Disclaimer: The above is based almost entirely upon my experience applying to taught master’s programmes in medieval history and should therefore be taken with liberal grains of salt. The best place to find information on individual master’s programmes is on the respective university websites.
Click here for Part I: Choosing a Postgraduate Programme.
Getting Ready to Apply. Many universities operate on a rolling admissions basis. Applications open in August/September for the following academic year, and you can receive a decision within as little as 4-8 weeks from the time you submit your application. Obviously, it’s a good idea to apply early, but make sure you read the fine print. Some universities only give you a certain number of weeks to accept an offer once they extend it and require a reasonably handsome deposit along with an acceptance, which might lock you in before you have the chance to hear back from other universities higher on your wish list.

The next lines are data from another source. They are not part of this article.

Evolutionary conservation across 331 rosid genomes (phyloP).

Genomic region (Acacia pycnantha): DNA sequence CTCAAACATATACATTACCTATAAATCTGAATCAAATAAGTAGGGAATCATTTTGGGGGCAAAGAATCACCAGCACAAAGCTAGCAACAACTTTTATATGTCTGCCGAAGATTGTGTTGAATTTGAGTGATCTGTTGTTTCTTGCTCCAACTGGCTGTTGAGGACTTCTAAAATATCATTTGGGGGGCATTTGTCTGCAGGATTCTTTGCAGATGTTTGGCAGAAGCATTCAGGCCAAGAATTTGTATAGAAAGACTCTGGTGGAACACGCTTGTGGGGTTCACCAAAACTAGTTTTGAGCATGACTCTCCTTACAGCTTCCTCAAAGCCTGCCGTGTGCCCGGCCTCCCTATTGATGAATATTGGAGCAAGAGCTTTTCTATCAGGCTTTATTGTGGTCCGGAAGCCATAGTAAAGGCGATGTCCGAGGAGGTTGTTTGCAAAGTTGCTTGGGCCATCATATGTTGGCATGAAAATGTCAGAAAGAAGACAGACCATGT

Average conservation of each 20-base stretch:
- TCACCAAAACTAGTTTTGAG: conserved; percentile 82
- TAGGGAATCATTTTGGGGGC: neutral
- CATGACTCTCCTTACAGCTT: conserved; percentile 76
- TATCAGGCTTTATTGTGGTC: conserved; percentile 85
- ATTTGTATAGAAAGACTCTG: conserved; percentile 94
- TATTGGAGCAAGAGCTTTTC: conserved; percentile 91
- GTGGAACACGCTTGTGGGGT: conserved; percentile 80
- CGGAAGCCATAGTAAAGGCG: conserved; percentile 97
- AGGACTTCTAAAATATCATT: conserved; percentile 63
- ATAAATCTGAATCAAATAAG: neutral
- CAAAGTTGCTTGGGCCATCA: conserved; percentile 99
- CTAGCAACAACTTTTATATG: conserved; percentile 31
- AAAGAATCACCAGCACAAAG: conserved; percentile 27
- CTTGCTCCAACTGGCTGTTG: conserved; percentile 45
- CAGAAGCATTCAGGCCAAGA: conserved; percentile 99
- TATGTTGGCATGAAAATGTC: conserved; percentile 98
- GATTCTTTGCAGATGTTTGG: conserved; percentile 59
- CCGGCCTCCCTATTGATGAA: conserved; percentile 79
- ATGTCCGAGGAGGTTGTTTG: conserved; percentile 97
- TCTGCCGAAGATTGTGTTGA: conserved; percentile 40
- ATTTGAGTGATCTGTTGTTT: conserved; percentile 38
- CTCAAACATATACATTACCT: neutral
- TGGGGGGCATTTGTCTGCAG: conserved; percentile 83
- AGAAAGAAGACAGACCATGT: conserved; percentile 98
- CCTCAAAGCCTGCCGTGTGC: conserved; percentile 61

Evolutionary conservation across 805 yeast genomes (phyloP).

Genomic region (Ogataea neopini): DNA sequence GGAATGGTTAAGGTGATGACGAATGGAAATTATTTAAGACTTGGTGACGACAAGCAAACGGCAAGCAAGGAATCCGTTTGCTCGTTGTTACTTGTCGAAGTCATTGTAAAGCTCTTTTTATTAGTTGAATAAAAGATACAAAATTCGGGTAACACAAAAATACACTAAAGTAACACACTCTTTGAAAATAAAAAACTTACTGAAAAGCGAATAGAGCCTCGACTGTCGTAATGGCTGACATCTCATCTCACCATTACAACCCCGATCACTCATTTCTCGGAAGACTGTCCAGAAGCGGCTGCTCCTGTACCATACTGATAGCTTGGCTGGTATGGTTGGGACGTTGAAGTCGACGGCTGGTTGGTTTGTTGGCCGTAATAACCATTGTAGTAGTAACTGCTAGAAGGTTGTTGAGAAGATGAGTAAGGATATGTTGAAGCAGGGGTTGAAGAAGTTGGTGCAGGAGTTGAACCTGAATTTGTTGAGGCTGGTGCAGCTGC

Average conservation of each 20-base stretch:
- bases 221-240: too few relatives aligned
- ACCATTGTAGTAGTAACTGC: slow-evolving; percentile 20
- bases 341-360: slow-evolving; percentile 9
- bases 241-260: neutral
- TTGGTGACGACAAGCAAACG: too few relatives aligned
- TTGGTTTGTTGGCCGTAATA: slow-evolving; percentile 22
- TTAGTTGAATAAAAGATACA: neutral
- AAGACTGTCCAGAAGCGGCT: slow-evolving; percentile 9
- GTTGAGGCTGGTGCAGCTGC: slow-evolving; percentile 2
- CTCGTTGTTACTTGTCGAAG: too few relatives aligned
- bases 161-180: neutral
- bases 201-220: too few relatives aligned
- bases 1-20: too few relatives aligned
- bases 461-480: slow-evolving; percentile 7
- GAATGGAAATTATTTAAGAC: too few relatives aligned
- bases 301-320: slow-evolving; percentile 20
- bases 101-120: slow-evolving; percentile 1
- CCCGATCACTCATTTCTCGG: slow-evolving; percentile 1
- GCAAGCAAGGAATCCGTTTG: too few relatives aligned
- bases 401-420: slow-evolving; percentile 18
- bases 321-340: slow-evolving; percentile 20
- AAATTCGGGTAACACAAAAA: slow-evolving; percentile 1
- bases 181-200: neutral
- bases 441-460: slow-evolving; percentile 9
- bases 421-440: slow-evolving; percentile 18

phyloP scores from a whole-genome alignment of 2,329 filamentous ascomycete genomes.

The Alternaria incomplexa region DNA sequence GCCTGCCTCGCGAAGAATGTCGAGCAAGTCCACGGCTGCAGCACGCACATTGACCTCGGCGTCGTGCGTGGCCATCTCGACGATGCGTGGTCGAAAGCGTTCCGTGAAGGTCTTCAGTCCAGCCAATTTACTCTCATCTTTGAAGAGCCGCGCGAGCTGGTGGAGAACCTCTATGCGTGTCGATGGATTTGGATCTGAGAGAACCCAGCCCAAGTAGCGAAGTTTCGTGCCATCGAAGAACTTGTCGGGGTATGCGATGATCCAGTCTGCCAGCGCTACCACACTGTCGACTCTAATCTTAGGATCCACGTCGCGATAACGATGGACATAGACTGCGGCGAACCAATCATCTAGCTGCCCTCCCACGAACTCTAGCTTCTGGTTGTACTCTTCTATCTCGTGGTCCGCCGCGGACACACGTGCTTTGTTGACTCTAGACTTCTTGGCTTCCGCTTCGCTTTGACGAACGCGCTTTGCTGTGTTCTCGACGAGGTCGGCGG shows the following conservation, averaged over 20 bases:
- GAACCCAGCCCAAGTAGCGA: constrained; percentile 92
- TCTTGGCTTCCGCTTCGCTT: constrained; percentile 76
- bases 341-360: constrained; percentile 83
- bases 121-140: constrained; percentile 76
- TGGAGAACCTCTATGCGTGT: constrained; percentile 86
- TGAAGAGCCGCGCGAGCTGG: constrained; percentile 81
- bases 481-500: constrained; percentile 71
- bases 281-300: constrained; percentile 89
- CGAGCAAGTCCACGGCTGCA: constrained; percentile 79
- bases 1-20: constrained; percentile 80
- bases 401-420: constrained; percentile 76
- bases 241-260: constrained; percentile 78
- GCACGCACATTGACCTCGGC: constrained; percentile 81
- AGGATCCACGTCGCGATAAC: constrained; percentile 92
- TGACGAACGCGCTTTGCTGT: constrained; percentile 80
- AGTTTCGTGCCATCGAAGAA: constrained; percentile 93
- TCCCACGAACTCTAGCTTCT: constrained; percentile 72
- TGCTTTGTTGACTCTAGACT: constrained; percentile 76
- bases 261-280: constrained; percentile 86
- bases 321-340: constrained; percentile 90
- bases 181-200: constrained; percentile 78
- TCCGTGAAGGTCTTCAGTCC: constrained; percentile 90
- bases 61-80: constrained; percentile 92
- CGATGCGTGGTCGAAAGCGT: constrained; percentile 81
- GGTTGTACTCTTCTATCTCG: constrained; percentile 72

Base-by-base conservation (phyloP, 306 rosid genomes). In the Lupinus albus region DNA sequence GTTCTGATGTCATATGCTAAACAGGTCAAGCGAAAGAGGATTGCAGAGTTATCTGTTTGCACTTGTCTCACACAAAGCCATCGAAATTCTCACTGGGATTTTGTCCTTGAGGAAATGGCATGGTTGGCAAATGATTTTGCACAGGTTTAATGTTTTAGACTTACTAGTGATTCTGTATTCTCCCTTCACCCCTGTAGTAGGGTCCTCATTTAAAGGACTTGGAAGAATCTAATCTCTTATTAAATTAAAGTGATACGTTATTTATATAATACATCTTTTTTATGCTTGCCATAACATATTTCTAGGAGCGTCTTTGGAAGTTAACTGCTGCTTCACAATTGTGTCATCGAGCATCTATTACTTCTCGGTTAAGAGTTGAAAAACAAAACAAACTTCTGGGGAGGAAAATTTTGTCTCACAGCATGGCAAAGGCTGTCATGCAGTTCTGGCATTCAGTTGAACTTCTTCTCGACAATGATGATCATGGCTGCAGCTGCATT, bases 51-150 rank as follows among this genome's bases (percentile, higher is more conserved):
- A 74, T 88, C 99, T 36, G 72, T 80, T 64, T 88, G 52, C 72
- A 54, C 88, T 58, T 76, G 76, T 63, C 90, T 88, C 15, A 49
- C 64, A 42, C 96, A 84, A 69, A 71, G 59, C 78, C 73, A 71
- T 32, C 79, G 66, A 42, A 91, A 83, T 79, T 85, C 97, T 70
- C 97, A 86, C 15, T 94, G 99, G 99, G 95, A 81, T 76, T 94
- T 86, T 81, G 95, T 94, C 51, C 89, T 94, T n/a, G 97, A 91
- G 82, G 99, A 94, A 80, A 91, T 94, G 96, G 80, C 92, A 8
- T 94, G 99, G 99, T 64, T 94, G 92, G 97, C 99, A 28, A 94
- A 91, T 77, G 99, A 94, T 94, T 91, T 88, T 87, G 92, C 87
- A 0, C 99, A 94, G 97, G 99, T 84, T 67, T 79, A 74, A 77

Other universities, including Oxford, have a set deadline (or series of deadlines) by which to receive applications and notify all applicants of their decision at once (typically around March).
Particularly if you’re applying to universities with both types of admissions process, it’s worth doing a bit of hunting on the university websites so that you can draw up a “application schedule” with the opening dates or deadlines for applications, as well as any applicable response dates and deposits.
Submitting. Again, depending on the admissions processes, you may have to submit your applications fairly close together. If you can, though, it’s helpful to be able spread them out so that you can focus on the specific requirements of each application one at a time: some universities only ask for a short personal statement with general research interests in addition to your supporting documents like references and transcripts, while others ask for multiple writing samples and a general proposal for your dissertation topic, which will require more time and research.